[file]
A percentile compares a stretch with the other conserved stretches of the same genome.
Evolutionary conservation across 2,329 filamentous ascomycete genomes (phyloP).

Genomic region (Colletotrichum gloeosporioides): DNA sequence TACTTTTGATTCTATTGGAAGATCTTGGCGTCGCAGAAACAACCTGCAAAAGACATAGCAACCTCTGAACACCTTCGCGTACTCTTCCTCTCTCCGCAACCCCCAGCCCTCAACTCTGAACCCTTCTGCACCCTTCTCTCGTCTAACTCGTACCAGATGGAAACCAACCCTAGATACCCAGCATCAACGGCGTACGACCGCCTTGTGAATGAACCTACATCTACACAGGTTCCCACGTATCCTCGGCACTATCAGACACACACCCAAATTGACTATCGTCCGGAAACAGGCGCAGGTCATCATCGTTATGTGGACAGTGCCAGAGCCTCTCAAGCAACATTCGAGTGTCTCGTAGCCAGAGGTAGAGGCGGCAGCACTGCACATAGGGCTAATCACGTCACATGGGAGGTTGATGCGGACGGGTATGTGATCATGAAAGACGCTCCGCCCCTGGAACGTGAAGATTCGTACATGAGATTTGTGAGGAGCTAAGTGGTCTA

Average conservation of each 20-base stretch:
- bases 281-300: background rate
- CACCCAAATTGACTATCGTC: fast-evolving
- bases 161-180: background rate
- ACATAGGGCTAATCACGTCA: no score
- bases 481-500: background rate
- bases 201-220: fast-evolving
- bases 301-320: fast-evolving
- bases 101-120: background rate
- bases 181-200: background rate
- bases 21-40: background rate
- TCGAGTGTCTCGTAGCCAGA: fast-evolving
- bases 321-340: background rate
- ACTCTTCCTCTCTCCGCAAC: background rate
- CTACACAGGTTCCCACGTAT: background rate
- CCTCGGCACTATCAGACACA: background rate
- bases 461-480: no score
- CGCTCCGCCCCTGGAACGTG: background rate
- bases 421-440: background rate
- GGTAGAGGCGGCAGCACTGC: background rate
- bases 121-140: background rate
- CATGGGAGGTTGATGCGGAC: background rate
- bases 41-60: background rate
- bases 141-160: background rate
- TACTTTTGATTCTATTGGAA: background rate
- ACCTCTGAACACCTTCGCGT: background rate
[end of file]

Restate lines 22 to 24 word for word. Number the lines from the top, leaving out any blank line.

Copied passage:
- bases 421-440: background rate
- GGTAGAGGCGGCAGCACTGC: background rate
- bases 121-140: background rate